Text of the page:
10/07/2014

Published on 10/07/2014 Written by 2 comments

The 3 Stages of Gaming Life

I started playing D&D when I was 12 years old. I wrote a detailed story about my first days in gaming back in one of my very first posts on this site. Recent events in my gaming life have gotten me once again thinking about those early days long ago, and especially how it has led me to where I am today.

By my best estimates, I started gaming in the summer of 1992. I'm now 34, with 22 years of gaming in between (look, I can still do math!). I think I can safely break by gaming years down into three distinct "stages" (or "Ages" for you Tolkien folks).

1. The Golden Years (1992-1998)
Ah, the blissful freedom of youth. After I picked up D&D (AD&D 2e, to be precise), Marvel Super Heroes, Palladium's ROBOTECH and Rifts, Vampire the Masquerade and West End Games Star Wars all quickly followed, and pretty much consumed my junior high and high school years. All my other interests (guitar lessons, Boy Scouts, school choir, etc) fell by the wayside as I filled all of my free time with RPGs. We played several times a week, and any time we weren't playing I was making characters, monsters and running solo games. The margins of my school notebooks were covered with doodles of swords and wizards and orcs. This is around the time I also really started getting interested in writing, and of course 90% of what I wrote was fantasy fiction. All these years later I cannot conceive of how much time I spent wasted on this stuff. These days I cannot even fathom having so much free time as I did back then.

2. The Dry Years (1999-2009)
In 1999 I moved from my hometown in Newfoundland to the big city lights of Toronto for university and gaming dried up for awhile. To be fair, it wasn't completely absent from my life. My then-girlfriend (now wife) got into Vampire the Masquerade and I ran some solo adventures for her. There was a brief resurgence in the summers of '01 and '02 when I was working at Canada's Wonderland and we re-lived the glory days of youth playing D&D almost every day like nerdy teenagers again. But as the decade went on and people grew up and developed lives, time for gaming became scarce. RPG nights went from weekly to bi-weekly to monthly to a few times a year. Play-by-email became my only regular gaming fix. Probably not coincidentally, with less time to game I spent a lot more time writing, and finished like 8 novels during that period (I'm hoping you may be able to read one or two of them soon!). At the end of 2009 I moved from Toronto to Ottawa, leaving the last of my gaming friends behind, and it looked like RPGs would be completely lost to me.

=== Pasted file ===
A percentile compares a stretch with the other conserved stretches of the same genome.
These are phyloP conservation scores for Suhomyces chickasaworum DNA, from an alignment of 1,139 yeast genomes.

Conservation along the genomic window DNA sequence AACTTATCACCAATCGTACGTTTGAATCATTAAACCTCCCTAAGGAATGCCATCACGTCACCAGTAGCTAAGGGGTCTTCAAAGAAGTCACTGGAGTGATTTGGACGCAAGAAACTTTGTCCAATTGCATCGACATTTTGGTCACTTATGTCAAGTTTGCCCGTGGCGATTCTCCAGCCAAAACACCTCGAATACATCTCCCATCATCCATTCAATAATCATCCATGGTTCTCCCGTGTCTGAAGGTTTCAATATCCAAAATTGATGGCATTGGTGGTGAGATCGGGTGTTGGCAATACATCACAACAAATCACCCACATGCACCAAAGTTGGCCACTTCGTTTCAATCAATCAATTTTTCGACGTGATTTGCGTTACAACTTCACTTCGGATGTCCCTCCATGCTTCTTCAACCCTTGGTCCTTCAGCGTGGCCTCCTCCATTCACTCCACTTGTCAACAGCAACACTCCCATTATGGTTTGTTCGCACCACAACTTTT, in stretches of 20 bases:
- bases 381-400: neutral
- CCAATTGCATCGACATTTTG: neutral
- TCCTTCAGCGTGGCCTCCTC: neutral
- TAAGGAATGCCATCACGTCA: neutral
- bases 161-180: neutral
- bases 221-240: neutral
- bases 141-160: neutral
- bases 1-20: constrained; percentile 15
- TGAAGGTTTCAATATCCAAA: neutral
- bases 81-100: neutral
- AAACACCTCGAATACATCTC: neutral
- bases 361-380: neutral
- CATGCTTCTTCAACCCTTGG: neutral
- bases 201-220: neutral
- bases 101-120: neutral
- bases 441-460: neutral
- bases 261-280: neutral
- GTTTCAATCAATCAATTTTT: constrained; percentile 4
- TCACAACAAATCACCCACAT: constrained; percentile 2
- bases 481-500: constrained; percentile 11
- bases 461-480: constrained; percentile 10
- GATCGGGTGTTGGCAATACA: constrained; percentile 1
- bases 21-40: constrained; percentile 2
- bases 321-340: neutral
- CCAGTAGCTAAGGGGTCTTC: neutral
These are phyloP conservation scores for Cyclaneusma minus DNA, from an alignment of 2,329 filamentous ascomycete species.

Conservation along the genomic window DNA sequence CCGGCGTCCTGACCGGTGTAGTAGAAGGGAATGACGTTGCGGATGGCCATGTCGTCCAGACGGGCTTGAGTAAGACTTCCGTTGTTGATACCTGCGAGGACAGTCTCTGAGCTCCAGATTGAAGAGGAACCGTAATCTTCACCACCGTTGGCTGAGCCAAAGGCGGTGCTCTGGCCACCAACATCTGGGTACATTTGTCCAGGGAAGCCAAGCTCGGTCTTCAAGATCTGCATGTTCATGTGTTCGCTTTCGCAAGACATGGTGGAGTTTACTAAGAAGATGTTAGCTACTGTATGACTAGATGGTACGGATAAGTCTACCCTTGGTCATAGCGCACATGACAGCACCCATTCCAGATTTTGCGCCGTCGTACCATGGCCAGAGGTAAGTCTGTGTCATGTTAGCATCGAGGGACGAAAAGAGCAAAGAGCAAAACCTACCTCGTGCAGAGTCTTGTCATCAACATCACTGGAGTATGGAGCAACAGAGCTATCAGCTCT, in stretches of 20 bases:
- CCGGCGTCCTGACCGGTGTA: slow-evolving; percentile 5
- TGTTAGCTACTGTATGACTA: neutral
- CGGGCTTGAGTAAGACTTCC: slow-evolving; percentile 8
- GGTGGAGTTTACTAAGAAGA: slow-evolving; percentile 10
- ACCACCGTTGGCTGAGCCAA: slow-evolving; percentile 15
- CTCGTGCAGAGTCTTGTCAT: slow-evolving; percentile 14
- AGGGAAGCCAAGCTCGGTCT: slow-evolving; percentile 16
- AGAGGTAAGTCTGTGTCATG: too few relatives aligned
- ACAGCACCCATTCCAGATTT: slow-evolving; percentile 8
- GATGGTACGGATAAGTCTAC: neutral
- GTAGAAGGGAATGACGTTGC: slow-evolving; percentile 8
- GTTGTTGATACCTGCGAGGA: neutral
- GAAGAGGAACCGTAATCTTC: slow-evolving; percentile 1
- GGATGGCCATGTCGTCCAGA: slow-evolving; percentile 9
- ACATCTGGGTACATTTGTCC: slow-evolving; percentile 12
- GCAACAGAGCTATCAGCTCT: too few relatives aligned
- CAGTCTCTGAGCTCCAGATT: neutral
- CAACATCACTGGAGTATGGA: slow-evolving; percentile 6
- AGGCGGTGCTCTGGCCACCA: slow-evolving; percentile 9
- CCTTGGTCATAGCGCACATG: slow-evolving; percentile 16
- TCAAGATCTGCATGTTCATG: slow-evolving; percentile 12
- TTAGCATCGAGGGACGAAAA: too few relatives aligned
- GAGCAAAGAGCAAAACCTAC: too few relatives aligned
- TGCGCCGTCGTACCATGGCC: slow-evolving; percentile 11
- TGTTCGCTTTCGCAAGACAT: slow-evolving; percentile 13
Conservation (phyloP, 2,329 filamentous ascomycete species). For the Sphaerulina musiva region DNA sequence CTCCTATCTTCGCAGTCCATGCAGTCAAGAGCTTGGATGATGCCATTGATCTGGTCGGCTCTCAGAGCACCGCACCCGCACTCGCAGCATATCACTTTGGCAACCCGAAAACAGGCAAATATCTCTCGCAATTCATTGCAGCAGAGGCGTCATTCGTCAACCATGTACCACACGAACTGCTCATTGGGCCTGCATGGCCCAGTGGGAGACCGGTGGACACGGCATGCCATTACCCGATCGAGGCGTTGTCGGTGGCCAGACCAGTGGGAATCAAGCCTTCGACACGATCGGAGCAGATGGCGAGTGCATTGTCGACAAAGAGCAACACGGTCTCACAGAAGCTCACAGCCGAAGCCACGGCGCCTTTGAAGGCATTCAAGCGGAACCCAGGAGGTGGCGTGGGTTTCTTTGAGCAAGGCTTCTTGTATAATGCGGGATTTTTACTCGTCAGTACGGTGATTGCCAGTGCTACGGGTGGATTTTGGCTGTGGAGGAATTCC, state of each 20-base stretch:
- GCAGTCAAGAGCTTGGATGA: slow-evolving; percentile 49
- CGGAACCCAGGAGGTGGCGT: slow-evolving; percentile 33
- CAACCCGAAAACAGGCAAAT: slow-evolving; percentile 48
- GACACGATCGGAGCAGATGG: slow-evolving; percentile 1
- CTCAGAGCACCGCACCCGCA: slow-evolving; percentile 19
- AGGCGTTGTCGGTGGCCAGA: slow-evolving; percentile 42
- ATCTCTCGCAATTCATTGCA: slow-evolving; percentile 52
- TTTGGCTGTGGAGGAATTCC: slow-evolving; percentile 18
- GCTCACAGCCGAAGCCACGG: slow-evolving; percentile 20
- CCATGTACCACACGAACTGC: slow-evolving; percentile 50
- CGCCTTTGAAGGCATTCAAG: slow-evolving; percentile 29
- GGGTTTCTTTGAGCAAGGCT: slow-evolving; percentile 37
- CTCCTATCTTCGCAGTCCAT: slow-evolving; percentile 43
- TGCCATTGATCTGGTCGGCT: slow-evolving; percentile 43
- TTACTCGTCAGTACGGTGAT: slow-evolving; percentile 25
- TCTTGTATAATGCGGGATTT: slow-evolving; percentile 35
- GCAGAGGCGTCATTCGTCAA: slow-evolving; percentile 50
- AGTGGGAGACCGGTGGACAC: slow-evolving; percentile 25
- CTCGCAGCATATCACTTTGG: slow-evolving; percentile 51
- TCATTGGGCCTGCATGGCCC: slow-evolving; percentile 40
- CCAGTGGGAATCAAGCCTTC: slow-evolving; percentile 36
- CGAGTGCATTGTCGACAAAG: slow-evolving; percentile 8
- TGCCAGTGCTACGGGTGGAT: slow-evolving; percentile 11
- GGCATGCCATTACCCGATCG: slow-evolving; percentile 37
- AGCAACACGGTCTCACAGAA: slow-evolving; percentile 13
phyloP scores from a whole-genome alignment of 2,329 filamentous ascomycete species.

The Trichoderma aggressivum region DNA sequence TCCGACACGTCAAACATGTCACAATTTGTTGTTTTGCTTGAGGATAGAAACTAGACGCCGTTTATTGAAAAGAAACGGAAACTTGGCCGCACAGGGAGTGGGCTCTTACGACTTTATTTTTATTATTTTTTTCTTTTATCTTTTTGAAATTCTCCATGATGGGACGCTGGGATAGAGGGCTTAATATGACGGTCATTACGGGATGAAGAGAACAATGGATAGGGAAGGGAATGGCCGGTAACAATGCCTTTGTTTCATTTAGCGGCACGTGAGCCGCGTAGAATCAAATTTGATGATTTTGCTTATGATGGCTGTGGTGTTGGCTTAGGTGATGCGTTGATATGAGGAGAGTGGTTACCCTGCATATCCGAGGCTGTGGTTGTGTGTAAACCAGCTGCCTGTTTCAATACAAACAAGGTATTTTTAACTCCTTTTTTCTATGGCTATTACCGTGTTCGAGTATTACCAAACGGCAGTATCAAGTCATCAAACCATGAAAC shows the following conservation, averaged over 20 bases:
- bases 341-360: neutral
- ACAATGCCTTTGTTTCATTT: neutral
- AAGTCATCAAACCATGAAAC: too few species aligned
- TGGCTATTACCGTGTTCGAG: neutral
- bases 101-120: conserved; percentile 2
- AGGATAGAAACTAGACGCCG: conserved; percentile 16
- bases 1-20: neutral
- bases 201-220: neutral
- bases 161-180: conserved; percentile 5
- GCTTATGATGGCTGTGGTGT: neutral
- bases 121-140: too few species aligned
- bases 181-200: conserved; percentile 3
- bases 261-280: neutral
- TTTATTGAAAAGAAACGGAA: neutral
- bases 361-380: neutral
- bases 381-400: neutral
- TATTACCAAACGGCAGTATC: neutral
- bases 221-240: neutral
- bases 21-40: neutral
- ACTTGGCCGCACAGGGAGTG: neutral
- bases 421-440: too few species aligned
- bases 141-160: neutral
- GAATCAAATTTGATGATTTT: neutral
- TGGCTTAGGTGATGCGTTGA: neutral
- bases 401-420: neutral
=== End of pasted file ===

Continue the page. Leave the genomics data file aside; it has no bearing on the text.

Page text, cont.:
3. The Rebuilding Years (2010 - present)
Unbelievably, despite now being a full-fledged grown-up (wife, kids, mortgage, car, office job, etc), my gaming has been on an upswing the last few years. At first I played with my in-laws - they lived nearby and it was relatively easy to get together for a game, though now our kids are getting to ages where it's a little more complicated to schedule. I went down to the local university to sit in on some Encounters and Living Forgotten Realms games during the height of 4th Edition. Writing on this blog has helped, because it keeps me interested and forces me to keep an eye on the online community. Finding the chance to play online via Roll20, Skype and Google Hangouts has been a huge opportunity, because it has allowed me to not only play with my buddies from Toronto, but to also get back in touch with high school friends I haven't spoken to in over a decade, AND I've met some new folks, too! Honestly, I don't know how I've found the time to do as much as I have, especially this past year (only sleeping 5 hours a night helps) and I have no idea how long it will last - I suspect with the second baby on the way that there will be another enforced lull in the near future. Still, if I have enough kids I'm hoping that in a few years I'll have enough bodies to fill my own gaming table and I'll start the Fourth Age - The Family Gaming Years.

I don't want to get too far ahead of myself, though. Hopefully I still have a few good years in the current stage. But it's funny the way life works, and how it changes. I often hear people describe their lives in the stages of money or kids or responsibility, I never thought about it in terms of gaming.

What about you, of faithful readers? How has the Passage of Time affected the ebb and flow of this, our most illustrious hobby for you?


2 comments:

  1. This pretty much captures it all: teenage gaming, college, then young adult. And now I am on my 4th phase: the kids are getting old enough to play, so I am running one game for my son and his buddies while he joins me in another game.

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  2. Old post... but, just wanted to let you know, my kids are now at an age where we have our evenings back and so I now suddenly have lots of time for gaming!

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